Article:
What then about the assessment of the remaining prospects? One powerful item of indirect evidence is provided by the 1979 Senate Foreign Relations subcommittee report entitled The Future of Saudi Arabian Oil Production. In the context of concerns over possible damage to Saudi Arabia’s best fields from pushing them too hard, by 1974 the Saudi government, which that year assumed a 60 percent stake in Aramco, had affirmed a policy of bringing newly discovered fields into production at an accelerated rate. Consider the contrast between these ambitious plans and their very meager results (the Ain Dar, Shedgum and ‘Uthmaniyah fields refer to northern Ghawar):
[I]t was felt that plans should be revised to include the development of the greatest number of oil-bearing strata in the various fields. At the same time reservoirs which had not yet been produced, and reservoirs which had recently been discovered, were to be developed within a specific timetable. In this connection, the interval between the discovery of oil in commercial quantities in an oil-bearing stratum and the commencement of producing it was not to exceed a period of 24 to 30 months, except in exceptional cases.
It was felt necessary to begin the preparation of such programs … to insure the integrity and optimum exploitation of all reservoirs….
On at least three occasions during 1975, 1976 and 1977, the Saudi Arabian Government’s objective to have as many fields developed as possible was reemphasized. Accordingly, Aramco was to take into consideration that production be reduced, if there was a need, from highly developed and old fields (Abqaiq, Ain Dar, Shedgum, ‘Uthmaniyah, Berri) and that the company continue and expand its plans for producing oil from remote fields and unused reservoirs.”20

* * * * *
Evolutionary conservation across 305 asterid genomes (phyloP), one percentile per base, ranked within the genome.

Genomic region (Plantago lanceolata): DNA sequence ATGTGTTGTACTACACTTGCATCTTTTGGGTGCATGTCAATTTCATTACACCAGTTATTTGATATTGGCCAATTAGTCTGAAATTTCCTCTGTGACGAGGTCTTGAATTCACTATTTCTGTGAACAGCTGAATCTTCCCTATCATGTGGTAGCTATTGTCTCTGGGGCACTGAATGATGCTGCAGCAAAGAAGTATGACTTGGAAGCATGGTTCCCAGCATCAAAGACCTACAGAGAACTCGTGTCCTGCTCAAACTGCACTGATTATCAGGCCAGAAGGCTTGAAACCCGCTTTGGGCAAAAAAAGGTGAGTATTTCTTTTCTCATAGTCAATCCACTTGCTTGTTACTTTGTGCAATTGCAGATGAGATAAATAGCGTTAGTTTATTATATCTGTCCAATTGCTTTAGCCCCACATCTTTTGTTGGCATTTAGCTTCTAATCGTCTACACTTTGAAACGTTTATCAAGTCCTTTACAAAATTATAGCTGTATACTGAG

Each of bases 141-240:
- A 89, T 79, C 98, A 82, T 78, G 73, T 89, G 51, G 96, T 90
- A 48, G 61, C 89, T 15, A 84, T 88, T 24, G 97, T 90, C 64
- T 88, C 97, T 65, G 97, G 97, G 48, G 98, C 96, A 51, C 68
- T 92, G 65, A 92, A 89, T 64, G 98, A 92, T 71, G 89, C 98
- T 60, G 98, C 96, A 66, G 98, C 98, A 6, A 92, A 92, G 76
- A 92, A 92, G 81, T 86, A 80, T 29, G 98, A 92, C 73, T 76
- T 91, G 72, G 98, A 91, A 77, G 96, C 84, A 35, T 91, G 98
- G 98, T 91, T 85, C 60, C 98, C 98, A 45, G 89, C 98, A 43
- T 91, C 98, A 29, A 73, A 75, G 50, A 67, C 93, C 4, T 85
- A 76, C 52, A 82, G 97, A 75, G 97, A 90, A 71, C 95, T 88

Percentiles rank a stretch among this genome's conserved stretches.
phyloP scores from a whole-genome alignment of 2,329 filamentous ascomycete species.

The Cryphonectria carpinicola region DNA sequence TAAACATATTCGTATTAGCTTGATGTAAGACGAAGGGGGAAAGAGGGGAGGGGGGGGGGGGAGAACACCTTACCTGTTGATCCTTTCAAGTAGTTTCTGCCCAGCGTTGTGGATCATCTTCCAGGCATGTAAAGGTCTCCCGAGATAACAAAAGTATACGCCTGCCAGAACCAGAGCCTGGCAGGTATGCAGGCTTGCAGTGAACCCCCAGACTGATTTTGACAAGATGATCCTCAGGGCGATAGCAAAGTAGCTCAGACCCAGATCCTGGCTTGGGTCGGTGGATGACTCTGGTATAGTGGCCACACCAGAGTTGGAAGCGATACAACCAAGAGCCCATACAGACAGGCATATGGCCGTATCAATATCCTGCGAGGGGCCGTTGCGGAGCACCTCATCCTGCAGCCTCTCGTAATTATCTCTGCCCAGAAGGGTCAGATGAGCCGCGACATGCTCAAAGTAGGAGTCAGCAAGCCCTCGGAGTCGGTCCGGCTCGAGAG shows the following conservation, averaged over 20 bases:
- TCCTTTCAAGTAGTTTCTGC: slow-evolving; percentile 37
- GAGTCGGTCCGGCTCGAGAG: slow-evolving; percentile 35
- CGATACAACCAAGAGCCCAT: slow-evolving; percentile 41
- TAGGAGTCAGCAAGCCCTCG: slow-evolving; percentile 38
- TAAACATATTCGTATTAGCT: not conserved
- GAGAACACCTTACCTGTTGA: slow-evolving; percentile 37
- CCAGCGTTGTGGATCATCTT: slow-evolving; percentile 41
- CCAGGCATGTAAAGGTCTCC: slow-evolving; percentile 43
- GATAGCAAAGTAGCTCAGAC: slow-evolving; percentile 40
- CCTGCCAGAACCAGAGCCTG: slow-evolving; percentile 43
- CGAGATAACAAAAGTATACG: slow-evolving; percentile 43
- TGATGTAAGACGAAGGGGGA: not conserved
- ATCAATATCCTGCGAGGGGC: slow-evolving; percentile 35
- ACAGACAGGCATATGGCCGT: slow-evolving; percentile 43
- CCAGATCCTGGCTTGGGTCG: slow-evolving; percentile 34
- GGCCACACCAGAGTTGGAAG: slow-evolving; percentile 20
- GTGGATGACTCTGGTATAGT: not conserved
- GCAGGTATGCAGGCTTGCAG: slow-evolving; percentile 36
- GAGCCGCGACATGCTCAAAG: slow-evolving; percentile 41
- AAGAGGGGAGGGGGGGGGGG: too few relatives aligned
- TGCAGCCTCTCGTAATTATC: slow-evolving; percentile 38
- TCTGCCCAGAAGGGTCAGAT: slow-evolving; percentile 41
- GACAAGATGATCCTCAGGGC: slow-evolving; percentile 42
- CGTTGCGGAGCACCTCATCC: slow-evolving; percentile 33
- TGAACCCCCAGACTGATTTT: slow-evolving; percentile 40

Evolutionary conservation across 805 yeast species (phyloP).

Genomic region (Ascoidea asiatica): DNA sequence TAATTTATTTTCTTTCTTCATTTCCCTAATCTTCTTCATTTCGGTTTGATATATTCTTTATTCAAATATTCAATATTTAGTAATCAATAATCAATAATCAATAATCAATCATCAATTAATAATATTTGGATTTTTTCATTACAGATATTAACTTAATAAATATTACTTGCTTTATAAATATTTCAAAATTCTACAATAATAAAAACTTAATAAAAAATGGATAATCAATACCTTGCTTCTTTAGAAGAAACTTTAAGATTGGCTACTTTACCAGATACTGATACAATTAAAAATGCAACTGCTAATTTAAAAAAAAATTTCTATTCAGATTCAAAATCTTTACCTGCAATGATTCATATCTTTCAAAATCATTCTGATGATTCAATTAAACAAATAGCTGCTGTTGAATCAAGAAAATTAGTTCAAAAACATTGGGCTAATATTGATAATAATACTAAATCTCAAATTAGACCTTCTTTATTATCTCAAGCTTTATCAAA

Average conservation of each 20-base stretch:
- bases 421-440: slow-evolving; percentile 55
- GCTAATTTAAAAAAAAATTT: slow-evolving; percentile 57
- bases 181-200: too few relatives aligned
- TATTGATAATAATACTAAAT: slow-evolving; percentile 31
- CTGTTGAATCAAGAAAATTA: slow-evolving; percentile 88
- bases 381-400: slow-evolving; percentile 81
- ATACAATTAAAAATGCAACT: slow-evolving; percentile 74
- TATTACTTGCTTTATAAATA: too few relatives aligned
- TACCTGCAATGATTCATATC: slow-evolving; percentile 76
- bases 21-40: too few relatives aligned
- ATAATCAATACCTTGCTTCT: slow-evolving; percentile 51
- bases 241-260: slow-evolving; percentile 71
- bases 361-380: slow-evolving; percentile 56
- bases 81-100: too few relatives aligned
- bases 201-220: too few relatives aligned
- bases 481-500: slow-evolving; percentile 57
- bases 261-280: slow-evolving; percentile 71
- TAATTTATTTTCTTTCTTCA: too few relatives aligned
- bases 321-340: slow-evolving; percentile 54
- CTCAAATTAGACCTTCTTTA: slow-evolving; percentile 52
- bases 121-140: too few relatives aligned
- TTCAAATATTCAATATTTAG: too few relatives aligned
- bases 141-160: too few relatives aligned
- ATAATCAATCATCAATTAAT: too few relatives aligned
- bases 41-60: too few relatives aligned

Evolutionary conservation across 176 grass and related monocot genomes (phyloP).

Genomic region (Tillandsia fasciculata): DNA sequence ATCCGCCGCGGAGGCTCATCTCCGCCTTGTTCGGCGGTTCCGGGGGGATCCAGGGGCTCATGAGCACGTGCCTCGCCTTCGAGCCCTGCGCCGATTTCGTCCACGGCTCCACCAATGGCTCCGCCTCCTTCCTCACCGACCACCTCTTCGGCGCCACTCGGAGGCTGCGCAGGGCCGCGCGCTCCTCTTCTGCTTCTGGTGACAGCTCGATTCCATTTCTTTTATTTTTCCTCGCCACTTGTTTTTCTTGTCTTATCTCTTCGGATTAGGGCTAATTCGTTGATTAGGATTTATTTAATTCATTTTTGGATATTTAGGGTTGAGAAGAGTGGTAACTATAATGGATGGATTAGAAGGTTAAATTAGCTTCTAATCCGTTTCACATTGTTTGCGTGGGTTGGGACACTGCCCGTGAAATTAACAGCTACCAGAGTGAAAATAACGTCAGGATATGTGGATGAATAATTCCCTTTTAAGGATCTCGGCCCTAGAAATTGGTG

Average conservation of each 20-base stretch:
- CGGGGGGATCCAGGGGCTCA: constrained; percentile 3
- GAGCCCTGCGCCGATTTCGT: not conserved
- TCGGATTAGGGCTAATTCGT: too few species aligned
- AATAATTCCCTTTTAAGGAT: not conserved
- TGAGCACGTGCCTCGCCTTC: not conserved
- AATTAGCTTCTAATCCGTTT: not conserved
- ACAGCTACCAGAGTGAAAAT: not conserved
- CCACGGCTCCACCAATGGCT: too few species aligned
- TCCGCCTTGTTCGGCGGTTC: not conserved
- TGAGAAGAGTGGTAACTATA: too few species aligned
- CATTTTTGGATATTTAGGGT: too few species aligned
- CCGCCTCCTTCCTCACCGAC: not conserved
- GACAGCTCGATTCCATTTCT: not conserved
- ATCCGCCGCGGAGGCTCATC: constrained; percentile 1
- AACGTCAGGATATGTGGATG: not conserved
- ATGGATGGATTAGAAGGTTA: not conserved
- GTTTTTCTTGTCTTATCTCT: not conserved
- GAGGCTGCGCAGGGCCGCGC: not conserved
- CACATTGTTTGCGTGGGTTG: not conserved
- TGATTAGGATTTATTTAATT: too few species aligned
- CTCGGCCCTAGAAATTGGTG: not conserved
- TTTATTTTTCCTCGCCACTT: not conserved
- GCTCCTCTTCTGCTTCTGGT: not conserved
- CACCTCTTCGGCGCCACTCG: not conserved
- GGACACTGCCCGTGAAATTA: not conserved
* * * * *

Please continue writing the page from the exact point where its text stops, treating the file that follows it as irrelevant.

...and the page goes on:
So that was the plan. The outcome? Despite substantial exploration efforts and numerous small named discoveries, only four newly discovered fields seem to have come into production as a result of the determination to bring into production every new “discovery of oil in commercial quantities”: three small satellites of the Khurais field, and the light field Harmaliyah, off the eastern flank of Ghawar, all discovered in 1971-1973. All four have been produced only intermittently, having reportedly been shut in for long periods.